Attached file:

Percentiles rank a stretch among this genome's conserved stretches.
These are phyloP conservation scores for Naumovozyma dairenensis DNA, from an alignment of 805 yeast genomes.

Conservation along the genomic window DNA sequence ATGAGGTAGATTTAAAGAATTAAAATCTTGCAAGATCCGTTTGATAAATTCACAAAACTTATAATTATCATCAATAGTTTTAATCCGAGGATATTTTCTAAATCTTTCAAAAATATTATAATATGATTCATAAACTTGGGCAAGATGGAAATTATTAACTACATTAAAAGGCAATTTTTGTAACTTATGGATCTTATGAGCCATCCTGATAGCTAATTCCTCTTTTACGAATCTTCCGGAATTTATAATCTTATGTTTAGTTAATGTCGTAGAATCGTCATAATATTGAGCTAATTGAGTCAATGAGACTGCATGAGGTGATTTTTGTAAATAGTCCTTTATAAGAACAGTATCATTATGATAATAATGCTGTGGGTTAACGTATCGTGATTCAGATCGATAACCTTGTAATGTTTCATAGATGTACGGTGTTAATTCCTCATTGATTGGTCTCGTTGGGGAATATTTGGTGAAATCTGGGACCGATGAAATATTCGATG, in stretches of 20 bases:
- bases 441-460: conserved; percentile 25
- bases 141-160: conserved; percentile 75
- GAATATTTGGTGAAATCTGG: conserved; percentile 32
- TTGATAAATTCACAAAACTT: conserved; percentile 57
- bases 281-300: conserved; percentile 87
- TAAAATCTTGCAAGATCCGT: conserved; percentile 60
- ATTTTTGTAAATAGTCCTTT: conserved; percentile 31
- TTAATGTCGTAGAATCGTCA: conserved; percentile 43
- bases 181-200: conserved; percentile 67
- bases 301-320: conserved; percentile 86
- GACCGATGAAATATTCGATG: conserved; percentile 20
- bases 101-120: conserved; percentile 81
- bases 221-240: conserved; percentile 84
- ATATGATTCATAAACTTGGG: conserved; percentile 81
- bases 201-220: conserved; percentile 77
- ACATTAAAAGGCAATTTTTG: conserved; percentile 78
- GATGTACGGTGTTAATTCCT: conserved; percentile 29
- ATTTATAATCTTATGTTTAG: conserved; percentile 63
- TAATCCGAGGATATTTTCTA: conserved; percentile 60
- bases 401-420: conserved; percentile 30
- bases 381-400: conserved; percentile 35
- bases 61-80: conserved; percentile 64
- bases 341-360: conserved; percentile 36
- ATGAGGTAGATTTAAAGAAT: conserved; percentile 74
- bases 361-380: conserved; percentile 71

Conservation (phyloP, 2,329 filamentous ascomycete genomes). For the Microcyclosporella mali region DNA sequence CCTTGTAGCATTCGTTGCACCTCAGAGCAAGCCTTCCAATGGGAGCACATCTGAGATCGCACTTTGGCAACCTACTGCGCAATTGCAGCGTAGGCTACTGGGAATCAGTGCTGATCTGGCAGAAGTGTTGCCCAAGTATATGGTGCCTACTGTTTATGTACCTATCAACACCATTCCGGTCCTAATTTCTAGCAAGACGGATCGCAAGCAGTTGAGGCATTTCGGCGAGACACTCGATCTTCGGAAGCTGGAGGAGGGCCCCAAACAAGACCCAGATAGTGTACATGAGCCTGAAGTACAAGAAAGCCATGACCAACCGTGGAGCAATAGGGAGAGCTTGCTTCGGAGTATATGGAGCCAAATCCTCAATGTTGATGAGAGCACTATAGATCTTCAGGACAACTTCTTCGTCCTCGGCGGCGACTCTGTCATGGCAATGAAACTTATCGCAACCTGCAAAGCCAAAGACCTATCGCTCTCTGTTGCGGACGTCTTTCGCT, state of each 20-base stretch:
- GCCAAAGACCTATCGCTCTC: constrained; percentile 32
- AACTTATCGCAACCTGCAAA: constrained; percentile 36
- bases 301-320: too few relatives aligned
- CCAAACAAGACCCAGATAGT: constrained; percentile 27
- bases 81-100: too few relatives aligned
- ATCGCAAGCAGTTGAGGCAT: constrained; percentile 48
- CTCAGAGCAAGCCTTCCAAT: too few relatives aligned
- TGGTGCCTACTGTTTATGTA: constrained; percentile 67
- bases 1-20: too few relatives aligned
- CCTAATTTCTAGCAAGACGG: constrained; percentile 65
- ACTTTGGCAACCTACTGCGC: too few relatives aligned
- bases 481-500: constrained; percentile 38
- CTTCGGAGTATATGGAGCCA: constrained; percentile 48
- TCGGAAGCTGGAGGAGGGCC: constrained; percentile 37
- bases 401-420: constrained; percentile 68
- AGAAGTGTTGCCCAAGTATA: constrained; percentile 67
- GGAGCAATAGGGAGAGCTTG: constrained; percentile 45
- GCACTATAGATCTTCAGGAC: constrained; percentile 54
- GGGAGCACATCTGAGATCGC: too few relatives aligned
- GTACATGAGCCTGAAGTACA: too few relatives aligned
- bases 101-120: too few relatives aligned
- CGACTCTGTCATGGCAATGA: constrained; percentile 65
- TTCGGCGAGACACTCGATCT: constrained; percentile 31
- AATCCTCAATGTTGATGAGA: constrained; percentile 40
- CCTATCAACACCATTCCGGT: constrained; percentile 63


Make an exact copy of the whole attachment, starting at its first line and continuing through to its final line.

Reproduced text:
Percentiles rank a stretch among this genome's conserved stretches.
These are phyloP conservation scores for Naumovozyma dairenensis DNA, from an alignment of 805 yeast genomes.

Conservation along the genomic window DNA sequence ATGAGGTAGATTTAAAGAATTAAAATCTTGCAAGATCCGTTTGATAAATTCACAAAACTTATAATTATCATCAATAGTTTTAATCCGAGGATATTTTCTAAATCTTTCAAAAATATTATAATATGATTCATAAACTTGGGCAAGATGGAAATTATTAACTACATTAAAAGGCAATTTTTGTAACTTATGGATCTTATGAGCCATCCTGATAGCTAATTCCTCTTTTACGAATCTTCCGGAATTTATAATCTTATGTTTAGTTAATGTCGTAGAATCGTCATAATATTGAGCTAATTGAGTCAATGAGACTGCATGAGGTGATTTTTGTAAATAGTCCTTTATAAGAACAGTATCATTATGATAATAATGCTGTGGGTTAACGTATCGTGATTCAGATCGATAACCTTGTAATGTTTCATAGATGTACGGTGTTAATTCCTCATTGATTGGTCTCGTTGGGGAATATTTGGTGAAATCTGGGACCGATGAAATATTCGATG, in stretches of 20 bases:
- bases 441-460: conserved; percentile 25
- bases 141-160: conserved; percentile 75
- GAATATTTGGTGAAATCTGG: conserved; percentile 32
- TTGATAAATTCACAAAACTT: conserved; percentile 57
- bases 281-300: conserved; percentile 87
- TAAAATCTTGCAAGATCCGT: conserved; percentile 60
- ATTTTTGTAAATAGTCCTTT: conserved; percentile 31
- TTAATGTCGTAGAATCGTCA: conserved; percentile 43
- bases 181-200: conserved; percentile 67
- bases 301-320: conserved; percentile 86
- GACCGATGAAATATTCGATG: conserved; percentile 20
- bases 101-120: conserved; percentile 81
- bases 221-240: conserved; percentile 84
- ATATGATTCATAAACTTGGG: conserved; percentile 81
- bases 201-220: conserved; percentile 77
- ACATTAAAAGGCAATTTTTG: conserved; percentile 78
- GATGTACGGTGTTAATTCCT: conserved; percentile 29
- ATTTATAATCTTATGTTTAG: conserved; percentile 63
- TAATCCGAGGATATTTTCTA: conserved; percentile 60
- bases 401-420: conserved; percentile 30
- bases 381-400: conserved; percentile 35
- bases 61-80: conserved; percentile 64
- bases 341-360: conserved; percentile 36
- ATGAGGTAGATTTAAAGAAT: conserved; percentile 74
- bases 361-380: conserved; percentile 71

Conservation (phyloP, 2,329 filamentous ascomycete genomes). For the Microcyclosporella mali region DNA sequence CCTTGTAGCATTCGTTGCACCTCAGAGCAAGCCTTCCAATGGGAGCACATCTGAGATCGCACTTTGGCAACCTACTGCGCAATTGCAGCGTAGGCTACTGGGAATCAGTGCTGATCTGGCAGAAGTGTTGCCCAAGTATATGGTGCCTACTGTTTATGTACCTATCAACACCATTCCGGTCCTAATTTCTAGCAAGACGGATCGCAAGCAGTTGAGGCATTTCGGCGAGACACTCGATCTTCGGAAGCTGGAGGAGGGCCCCAAACAAGACCCAGATAGTGTACATGAGCCTGAAGTACAAGAAAGCCATGACCAACCGTGGAGCAATAGGGAGAGCTTGCTTCGGAGTATATGGAGCCAAATCCTCAATGTTGATGAGAGCACTATAGATCTTCAGGACAACTTCTTCGTCCTCGGCGGCGACTCTGTCATGGCAATGAAACTTATCGCAACCTGCAAAGCCAAAGACCTATCGCTCTCTGTTGCGGACGTCTTTCGCT, state of each 20-base stretch:
- GCCAAAGACCTATCGCTCTC: constrained; percentile 32
- AACTTATCGCAACCTGCAAA: constrained; percentile 36
- bases 301-320: too few relatives aligned
- CCAAACAAGACCCAGATAGT: constrained; percentile 27
- bases 81-100: too few relatives aligned
- ATCGCAAGCAGTTGAGGCAT: constrained; percentile 48
- CTCAGAGCAAGCCTTCCAAT: too few relatives aligned
- TGGTGCCTACTGTTTATGTA: constrained; percentile 67
- bases 1-20: too few relatives aligned
- CCTAATTTCTAGCAAGACGG: constrained; percentile 65
- ACTTTGGCAACCTACTGCGC: too few relatives aligned
- bases 481-500: constrained; percentile 38
- CTTCGGAGTATATGGAGCCA: constrained; percentile 48
- TCGGAAGCTGGAGGAGGGCC: constrained; percentile 37
- bases 401-420: constrained; percentile 68
- AGAAGTGTTGCCCAAGTATA: constrained; percentile 67
- GGAGCAATAGGGAGAGCTTG: constrained; percentile 45
- GCACTATAGATCTTCAGGAC: constrained; percentile 54
- GGGAGCACATCTGAGATCGC: too few relatives aligned
- GTACATGAGCCTGAAGTACA: too few relatives aligned
- bases 101-120: too few relatives aligned
- CGACTCTGTCATGGCAATGA: constrained; percentile 65
- TTCGGCGAGACACTCGATCT: constrained; percentile 31
- AATCCTCAATGTTGATGAGA: constrained; percentile 40
- CCTATCAACACCATTCCGGT: constrained; percentile 63